At the start of Spring, the pending realisation that you haven't booked your summer holiday hits home. The kids will be off school on summer holidays for 8 weeks, our children are 16, 14 and 12 years old and we feel that we should take them away for some 'family time', they on the other hand are not particularly bothered and just require wifi. So my husband and I start the annual ritual with some random geographical destinations that have peaked our interest in recent months. After whats seems like a lifetime of frantic googling and reading online articles, reviews and blogs, the costs of flights and accommodation for a family of 5 is normally the driving factor of our final location. As a family, we aren't very good at just relaxing at the beach and/or pool, as the kids don't like the heat and will use this as the perfect excuse to retreat indoors, as parents its our duty to stop them !! This year, we decided to go the Algarve, Portugal, just for a week, as the villa hire was rather steep for any longer. We flew into Faro Airport on Easjet, hired a car and drove to the villa that was in a town called Vilamourna, about 30 min drive from the airport. We tend to like to see places in the mornings, and rest in the afternoons (when gadget time is permitted) and have dinner at local restaurants that are walking distance. At the end of July 2019, we went on our summer holiday and I wanted to share some of the places that we visited as a family that we enjoyed.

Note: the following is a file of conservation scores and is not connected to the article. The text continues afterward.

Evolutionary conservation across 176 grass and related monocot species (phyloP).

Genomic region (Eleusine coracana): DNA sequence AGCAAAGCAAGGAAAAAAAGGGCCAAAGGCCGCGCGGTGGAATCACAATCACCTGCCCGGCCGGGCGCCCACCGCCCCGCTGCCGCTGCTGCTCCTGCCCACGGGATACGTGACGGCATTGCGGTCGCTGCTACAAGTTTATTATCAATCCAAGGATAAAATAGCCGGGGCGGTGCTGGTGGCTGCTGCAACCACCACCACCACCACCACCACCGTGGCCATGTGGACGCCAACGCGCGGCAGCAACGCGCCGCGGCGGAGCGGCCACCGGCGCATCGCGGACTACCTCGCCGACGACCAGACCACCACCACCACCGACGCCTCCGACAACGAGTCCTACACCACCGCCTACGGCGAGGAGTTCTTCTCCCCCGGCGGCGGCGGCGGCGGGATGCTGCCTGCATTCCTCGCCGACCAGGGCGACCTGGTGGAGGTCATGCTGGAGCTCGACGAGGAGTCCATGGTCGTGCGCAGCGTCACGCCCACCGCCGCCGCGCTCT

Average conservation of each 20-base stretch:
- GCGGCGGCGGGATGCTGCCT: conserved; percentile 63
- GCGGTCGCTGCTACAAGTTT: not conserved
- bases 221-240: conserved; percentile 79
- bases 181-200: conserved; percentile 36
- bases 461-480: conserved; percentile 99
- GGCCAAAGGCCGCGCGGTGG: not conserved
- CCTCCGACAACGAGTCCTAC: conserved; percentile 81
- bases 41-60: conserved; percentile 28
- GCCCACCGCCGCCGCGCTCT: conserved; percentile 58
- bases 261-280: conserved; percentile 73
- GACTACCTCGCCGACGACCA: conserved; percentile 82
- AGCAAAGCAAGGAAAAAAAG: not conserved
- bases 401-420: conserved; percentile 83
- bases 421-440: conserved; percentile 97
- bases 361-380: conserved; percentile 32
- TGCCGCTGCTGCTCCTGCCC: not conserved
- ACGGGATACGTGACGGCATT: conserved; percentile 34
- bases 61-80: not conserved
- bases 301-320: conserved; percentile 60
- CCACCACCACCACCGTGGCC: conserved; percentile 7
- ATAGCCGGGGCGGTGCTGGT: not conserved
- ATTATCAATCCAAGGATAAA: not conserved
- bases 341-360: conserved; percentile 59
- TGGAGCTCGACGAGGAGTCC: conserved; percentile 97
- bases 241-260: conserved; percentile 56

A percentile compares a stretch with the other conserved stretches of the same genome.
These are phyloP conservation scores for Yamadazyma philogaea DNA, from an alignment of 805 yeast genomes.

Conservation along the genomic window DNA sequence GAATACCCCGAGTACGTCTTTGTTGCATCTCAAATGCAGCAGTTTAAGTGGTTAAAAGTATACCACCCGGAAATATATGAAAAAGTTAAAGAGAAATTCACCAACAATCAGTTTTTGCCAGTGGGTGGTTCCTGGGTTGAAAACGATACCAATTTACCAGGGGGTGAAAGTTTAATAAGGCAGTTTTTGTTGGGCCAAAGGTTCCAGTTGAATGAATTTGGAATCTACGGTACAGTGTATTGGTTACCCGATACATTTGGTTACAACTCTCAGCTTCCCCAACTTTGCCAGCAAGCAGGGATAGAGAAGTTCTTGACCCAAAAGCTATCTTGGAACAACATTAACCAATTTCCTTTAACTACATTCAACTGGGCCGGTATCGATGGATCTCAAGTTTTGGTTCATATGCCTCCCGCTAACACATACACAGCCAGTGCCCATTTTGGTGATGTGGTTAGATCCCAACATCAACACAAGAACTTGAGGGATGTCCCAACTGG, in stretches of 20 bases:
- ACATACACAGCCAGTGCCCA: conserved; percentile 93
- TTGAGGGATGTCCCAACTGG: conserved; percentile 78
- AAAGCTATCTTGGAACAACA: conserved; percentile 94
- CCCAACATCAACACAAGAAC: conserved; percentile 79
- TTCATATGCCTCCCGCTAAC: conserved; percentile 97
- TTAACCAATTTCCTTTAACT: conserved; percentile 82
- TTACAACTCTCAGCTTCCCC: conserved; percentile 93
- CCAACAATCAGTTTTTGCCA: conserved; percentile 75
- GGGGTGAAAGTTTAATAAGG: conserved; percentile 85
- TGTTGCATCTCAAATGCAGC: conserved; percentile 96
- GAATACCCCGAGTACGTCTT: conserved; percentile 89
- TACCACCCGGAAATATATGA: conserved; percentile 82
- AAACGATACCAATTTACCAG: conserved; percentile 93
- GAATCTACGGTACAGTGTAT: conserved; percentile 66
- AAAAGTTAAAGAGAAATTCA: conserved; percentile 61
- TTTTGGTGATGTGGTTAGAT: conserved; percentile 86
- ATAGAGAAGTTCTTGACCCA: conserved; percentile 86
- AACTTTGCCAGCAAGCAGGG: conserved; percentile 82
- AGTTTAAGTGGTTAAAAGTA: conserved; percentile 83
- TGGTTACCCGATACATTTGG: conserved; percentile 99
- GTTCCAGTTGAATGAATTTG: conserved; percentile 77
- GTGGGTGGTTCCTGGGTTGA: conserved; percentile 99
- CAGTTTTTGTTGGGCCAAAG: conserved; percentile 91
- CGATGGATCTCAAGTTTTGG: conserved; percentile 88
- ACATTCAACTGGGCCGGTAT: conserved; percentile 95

1. Benagil Caves, Lagoa, Portugal
Benagil Sea Cave is the most famous cave in Portugal, but there are lots of Algarve caves to explore, as the whole of the Algarve coastline is filled with caverns, caves archways and bizarre rock formations. One way to enjoy all of the caves and the coastline so we opted for a boat trip, as meant that we could just sit back and relax without having walk around in the heat.
A fearless girl jumping off a rock !!!
2. São Domingos Mines, Corte do Pinto, Alenteio
The São Domingos Mines are a deserted open-pit mine in Corte do Pinto, Alenteio. The Romans mined in the São Domingos area for gold and silver for about 400 years. Mining stopped here when the Romans left. The mine was reopened in 1894 and finally closed in 1966. It’s scenery seems like it’s taken out of a post-apocalyptic novel or movie. Derelict buildings, rusty colossal past-era machinery and crimson red water ponds. It’s not hard to imagine all kinds of different scenarios that might have been going on there.
Water in the pit is red due to iron and is acidic from sulphur oxidation
3. Porches Pottery, Porches
An outing to Porches Pottery has proved popular with visitors to the Algarve for many years. Situated in a walled garden where a fountain plays, the pottery resembles a traditional 18th century Algarvian farm house and has the atmosphere of a thriving craft workshop. Here you can witness the magic of the decorators’ brush work as, seemingly effortlessly, they go about their craft. There are many of these types of places in the region, but this one seemed to be more genuine rather mass produced imitations.
4. Cabo de São Vicente
Europe’s southwestern most point is a barren headland 6km northwest of Sagres' town centre that was the last piece of home that Portuguese sailors once saw as they launched into the unknown. It's a spectacular spot: at sunset you can almost hear the hissing as the sun hits the sea. A red lighthouses a small but excellent museum showcasing Sagres' role in Portugal’s maritime history.
5. Castelo de Mértola
The fortified Mértola Castle excels over the parish church of this fascinating Medieval villages of the region of Alentejo. Its building dates back to the 13th century. The city was built over an Arabic enclosure, the alcáçova (citadel), which at the same time rests over a Roman forum.